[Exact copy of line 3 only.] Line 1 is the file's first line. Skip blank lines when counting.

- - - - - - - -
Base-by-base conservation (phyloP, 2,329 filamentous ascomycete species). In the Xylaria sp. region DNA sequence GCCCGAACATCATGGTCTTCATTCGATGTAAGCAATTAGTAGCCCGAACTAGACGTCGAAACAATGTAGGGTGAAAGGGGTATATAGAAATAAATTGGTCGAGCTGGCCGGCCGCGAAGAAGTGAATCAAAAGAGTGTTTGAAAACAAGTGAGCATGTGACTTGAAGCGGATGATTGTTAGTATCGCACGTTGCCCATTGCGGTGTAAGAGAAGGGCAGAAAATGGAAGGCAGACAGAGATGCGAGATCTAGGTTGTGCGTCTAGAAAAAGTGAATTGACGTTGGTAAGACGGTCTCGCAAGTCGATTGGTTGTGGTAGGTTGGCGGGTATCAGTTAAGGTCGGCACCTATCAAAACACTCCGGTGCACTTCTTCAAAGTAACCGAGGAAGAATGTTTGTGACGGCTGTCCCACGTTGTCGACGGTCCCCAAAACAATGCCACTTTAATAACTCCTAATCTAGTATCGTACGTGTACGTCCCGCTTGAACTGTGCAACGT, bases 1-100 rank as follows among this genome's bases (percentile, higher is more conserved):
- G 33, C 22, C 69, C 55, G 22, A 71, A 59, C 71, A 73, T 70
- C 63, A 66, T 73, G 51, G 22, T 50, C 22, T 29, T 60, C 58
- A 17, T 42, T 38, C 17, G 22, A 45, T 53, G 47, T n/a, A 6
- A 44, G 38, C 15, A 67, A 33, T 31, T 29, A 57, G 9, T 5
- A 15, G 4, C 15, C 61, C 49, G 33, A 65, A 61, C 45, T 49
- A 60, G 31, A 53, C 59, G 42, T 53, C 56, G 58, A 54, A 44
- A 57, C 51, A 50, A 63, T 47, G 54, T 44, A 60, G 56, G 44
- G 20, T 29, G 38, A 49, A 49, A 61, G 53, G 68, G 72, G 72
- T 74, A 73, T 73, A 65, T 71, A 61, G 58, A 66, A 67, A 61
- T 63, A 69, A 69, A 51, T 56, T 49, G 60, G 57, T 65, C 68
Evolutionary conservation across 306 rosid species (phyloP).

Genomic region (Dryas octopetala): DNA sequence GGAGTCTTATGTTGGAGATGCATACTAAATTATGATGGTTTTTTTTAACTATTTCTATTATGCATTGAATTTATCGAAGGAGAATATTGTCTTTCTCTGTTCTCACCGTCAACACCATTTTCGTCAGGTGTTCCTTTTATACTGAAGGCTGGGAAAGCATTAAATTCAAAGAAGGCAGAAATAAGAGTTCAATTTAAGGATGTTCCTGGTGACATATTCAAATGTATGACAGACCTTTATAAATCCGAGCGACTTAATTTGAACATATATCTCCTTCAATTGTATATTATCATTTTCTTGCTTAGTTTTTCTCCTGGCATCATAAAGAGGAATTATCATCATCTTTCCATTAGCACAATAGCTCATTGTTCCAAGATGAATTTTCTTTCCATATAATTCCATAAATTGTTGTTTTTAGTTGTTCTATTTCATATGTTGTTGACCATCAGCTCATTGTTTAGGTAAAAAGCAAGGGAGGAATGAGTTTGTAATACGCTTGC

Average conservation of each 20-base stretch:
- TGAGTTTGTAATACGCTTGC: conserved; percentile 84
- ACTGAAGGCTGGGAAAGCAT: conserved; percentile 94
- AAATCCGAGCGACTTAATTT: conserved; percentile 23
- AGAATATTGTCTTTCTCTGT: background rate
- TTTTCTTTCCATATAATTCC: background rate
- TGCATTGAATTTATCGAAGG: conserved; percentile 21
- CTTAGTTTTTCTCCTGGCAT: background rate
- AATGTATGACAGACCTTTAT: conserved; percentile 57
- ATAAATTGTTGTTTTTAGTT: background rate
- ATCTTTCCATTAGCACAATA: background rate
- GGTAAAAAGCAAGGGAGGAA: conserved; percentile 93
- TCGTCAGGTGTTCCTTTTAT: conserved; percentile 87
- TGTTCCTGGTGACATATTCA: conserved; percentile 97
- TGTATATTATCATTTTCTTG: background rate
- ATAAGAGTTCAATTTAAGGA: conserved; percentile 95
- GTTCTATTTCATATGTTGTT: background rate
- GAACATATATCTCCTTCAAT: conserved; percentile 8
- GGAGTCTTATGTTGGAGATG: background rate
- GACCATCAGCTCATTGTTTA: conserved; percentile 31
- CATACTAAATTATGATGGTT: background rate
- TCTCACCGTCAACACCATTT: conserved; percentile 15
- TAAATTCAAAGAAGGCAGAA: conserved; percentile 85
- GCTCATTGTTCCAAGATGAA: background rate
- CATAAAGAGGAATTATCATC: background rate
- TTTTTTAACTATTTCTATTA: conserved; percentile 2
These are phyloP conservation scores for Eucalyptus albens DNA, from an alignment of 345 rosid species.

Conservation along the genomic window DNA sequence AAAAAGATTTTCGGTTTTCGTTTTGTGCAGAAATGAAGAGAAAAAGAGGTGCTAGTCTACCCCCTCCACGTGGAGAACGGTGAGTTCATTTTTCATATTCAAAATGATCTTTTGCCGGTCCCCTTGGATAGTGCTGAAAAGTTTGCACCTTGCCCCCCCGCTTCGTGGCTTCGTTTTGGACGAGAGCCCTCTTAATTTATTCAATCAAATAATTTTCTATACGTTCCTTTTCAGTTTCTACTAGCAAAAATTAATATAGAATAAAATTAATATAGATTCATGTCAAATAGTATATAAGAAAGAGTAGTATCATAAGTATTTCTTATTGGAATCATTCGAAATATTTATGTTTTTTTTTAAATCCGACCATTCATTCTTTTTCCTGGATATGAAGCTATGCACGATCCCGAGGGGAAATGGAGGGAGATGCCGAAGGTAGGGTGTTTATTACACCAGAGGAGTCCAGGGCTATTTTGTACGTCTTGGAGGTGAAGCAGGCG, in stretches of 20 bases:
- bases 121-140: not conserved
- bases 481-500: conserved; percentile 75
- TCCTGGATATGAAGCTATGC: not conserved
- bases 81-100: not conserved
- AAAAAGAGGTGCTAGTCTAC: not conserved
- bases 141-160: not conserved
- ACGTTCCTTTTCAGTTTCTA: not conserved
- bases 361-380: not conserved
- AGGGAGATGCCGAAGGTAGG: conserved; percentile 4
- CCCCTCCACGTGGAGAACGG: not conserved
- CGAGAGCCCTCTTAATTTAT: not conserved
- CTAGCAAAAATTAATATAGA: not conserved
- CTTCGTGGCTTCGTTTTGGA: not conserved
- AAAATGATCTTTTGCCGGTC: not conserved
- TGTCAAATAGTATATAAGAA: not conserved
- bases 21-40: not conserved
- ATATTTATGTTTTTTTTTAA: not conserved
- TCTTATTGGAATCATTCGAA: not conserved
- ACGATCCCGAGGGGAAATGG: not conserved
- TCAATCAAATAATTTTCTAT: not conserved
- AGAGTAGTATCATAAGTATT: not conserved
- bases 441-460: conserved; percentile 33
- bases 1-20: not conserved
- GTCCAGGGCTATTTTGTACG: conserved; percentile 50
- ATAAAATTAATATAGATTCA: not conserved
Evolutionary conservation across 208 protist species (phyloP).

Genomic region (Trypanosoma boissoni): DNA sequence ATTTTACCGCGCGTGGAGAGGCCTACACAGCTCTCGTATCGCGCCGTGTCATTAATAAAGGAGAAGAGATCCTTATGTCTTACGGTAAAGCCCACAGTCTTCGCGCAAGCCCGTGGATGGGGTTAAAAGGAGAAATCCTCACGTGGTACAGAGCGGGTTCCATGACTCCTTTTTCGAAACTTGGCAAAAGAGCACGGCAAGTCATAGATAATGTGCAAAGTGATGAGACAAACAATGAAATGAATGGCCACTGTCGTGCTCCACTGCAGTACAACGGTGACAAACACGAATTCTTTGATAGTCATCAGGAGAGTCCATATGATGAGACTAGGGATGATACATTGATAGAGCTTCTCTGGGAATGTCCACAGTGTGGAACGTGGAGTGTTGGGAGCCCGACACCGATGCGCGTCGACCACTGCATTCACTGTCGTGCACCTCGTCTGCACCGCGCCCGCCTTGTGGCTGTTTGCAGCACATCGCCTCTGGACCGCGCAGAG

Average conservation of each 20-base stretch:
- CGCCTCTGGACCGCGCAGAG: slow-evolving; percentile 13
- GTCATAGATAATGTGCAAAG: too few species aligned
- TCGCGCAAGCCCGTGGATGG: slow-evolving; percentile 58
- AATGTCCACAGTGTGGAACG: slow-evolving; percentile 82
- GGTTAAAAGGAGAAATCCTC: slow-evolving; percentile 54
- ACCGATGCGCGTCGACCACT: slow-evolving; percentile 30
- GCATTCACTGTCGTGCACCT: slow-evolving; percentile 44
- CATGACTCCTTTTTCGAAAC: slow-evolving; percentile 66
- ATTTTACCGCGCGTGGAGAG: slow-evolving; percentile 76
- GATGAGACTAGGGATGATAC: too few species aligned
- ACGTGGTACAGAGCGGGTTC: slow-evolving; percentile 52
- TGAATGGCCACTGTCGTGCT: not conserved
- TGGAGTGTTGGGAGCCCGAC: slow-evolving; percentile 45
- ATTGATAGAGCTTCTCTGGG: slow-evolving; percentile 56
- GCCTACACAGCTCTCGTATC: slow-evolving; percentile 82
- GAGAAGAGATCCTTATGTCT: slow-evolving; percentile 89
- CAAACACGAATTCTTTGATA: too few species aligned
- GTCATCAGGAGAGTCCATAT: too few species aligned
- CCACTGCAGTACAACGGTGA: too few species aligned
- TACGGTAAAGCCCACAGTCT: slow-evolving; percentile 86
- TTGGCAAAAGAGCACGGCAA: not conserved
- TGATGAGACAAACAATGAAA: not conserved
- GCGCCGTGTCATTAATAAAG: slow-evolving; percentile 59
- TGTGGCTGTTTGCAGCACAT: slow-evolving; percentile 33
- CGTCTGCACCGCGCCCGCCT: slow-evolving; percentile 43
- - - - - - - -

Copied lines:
- C 63, A 66, T 73, G 51, G 22, T 50, C 22, T 29, T 60, C 58